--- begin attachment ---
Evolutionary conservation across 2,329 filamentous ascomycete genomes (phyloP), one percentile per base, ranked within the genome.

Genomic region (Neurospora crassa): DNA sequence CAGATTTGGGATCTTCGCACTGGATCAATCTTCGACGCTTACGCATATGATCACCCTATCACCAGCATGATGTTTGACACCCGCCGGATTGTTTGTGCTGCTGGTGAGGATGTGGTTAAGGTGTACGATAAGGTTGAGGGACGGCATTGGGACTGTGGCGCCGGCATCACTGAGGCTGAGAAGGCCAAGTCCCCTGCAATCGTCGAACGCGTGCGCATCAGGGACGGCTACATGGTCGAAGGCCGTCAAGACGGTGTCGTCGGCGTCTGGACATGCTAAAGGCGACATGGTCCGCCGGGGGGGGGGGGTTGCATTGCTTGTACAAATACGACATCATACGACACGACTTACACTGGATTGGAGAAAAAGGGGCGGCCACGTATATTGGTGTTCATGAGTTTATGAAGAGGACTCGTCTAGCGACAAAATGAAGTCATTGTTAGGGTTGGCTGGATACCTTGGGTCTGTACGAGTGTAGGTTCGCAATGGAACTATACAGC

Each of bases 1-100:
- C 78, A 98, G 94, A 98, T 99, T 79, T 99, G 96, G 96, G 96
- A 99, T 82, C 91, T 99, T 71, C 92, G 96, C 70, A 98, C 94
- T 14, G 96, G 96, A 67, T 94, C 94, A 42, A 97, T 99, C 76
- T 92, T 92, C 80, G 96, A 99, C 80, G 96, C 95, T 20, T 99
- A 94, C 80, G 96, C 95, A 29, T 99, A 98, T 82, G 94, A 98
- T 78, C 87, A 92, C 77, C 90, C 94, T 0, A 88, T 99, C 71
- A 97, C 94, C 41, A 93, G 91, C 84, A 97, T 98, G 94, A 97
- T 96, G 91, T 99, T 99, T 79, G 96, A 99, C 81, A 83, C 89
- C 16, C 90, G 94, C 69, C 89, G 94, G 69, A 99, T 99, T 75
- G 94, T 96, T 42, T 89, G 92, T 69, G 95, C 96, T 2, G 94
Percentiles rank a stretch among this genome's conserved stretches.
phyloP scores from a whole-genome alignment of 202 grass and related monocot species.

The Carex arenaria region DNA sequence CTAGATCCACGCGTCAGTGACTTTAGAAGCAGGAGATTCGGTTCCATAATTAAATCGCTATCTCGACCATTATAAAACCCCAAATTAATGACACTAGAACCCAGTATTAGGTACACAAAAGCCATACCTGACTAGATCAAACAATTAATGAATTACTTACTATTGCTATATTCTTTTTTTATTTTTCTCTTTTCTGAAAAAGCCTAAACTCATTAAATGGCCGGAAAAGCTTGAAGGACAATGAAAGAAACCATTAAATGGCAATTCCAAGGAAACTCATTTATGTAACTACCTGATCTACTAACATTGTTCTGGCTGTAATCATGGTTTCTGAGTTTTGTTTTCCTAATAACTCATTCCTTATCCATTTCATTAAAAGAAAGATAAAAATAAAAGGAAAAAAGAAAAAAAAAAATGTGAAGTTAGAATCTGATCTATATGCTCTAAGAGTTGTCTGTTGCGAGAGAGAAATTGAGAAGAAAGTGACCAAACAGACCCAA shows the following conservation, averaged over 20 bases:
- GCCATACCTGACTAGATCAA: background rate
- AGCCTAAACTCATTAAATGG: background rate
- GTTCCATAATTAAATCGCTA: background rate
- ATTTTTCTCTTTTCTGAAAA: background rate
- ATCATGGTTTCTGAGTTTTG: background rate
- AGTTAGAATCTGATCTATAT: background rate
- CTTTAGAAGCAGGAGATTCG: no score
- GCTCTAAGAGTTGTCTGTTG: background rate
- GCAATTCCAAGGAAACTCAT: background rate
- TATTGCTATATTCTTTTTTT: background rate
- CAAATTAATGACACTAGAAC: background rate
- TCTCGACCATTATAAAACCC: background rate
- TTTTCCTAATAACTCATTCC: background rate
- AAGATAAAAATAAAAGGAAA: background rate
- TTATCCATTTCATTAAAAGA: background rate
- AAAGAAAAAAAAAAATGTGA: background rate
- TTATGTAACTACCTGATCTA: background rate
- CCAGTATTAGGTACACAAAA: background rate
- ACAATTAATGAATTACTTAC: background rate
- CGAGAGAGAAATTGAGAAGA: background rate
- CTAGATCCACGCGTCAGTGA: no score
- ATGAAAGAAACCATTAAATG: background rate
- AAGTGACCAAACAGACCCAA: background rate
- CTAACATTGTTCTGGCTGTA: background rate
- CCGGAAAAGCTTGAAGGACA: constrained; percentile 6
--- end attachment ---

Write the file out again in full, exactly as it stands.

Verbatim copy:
Evolutionary conservation across 2,329 filamentous ascomycete genomes (phyloP), one percentile per base, ranked within the genome.

Genomic region (Neurospora crassa): DNA sequence CAGATTTGGGATCTTCGCACTGGATCAATCTTCGACGCTTACGCATATGATCACCCTATCACCAGCATGATGTTTGACACCCGCCGGATTGTTTGTGCTGCTGGTGAGGATGTGGTTAAGGTGTACGATAAGGTTGAGGGACGGCATTGGGACTGTGGCGCCGGCATCACTGAGGCTGAGAAGGCCAAGTCCCCTGCAATCGTCGAACGCGTGCGCATCAGGGACGGCTACATGGTCGAAGGCCGTCAAGACGGTGTCGTCGGCGTCTGGACATGCTAAAGGCGACATGGTCCGCCGGGGGGGGGGGGTTGCATTGCTTGTACAAATACGACATCATACGACACGACTTACACTGGATTGGAGAAAAAGGGGCGGCCACGTATATTGGTGTTCATGAGTTTATGAAGAGGACTCGTCTAGCGACAAAATGAAGTCATTGTTAGGGTTGGCTGGATACCTTGGGTCTGTACGAGTGTAGGTTCGCAATGGAACTATACAGC

Each of bases 1-100:
- C 78, A 98, G 94, A 98, T 99, T 79, T 99, G 96, G 96, G 96
- A 99, T 82, C 91, T 99, T 71, C 92, G 96, C 70, A 98, C 94
- T 14, G 96, G 96, A 67, T 94, C 94, A 42, A 97, T 99, C 76
- T 92, T 92, C 80, G 96, A 99, C 80, G 96, C 95, T 20, T 99
- A 94, C 80, G 96, C 95, A 29, T 99, A 98, T 82, G 94, A 98
- T 78, C 87, A 92, C 77, C 90, C 94, T 0, A 88, T 99, C 71
- A 97, C 94, C 41, A 93, G 91, C 84, A 97, T 98, G 94, A 97
- T 96, G 91, T 99, T 99, T 79, G 96, A 99, C 81, A 83, C 89
- C 16, C 90, G 94, C 69, C 89, G 94, G 69, A 99, T 99, T 75
- G 94, T 96, T 42, T 89, G 92, T 69, G 95, C 96, T 2, G 94
Percentiles rank a stretch among this genome's conserved stretches.
phyloP scores from a whole-genome alignment of 202 grass and related monocot species.

The Carex arenaria region DNA sequence CTAGATCCACGCGTCAGTGACTTTAGAAGCAGGAGATTCGGTTCCATAATTAAATCGCTATCTCGACCATTATAAAACCCCAAATTAATGACACTAGAACCCAGTATTAGGTACACAAAAGCCATACCTGACTAGATCAAACAATTAATGAATTACTTACTATTGCTATATTCTTTTTTTATTTTTCTCTTTTCTGAAAAAGCCTAAACTCATTAAATGGCCGGAAAAGCTTGAAGGACAATGAAAGAAACCATTAAATGGCAATTCCAAGGAAACTCATTTATGTAACTACCTGATCTACTAACATTGTTCTGGCTGTAATCATGGTTTCTGAGTTTTGTTTTCCTAATAACTCATTCCTTATCCATTTCATTAAAAGAAAGATAAAAATAAAAGGAAAAAAGAAAAAAAAAAATGTGAAGTTAGAATCTGATCTATATGCTCTAAGAGTTGTCTGTTGCGAGAGAGAAATTGAGAAGAAAGTGACCAAACAGACCCAA shows the following conservation, averaged over 20 bases:
- GCCATACCTGACTAGATCAA: background rate
- AGCCTAAACTCATTAAATGG: background rate
- GTTCCATAATTAAATCGCTA: background rate
- ATTTTTCTCTTTTCTGAAAA: background rate
- ATCATGGTTTCTGAGTTTTG: background rate
- AGTTAGAATCTGATCTATAT: background rate
- CTTTAGAAGCAGGAGATTCG: no score
- GCTCTAAGAGTTGTCTGTTG: background rate
- GCAATTCCAAGGAAACTCAT: background rate
- TATTGCTATATTCTTTTTTT: background rate
- CAAATTAATGACACTAGAAC: background rate
- TCTCGACCATTATAAAACCC: background rate
- TTTTCCTAATAACTCATTCC: background rate
- AAGATAAAAATAAAAGGAAA: background rate
- TTATCCATTTCATTAAAAGA: background rate
- AAAGAAAAAAAAAAATGTGA: background rate
- TTATGTAACTACCTGATCTA: background rate
- CCAGTATTAGGTACACAAAA: background rate
- ACAATTAATGAATTACTTAC: background rate
- CGAGAGAGAAATTGAGAAGA: background rate
- CTAGATCCACGCGTCAGTGA: no score
- ATGAAAGAAACCATTAAATG: background rate
- AAGTGACCAAACAGACCCAA: background rate
- CTAACATTGTTCTGGCTGTA: background rate
- CCGGAAAAGCTTGAAGGACA: constrained; percentile 6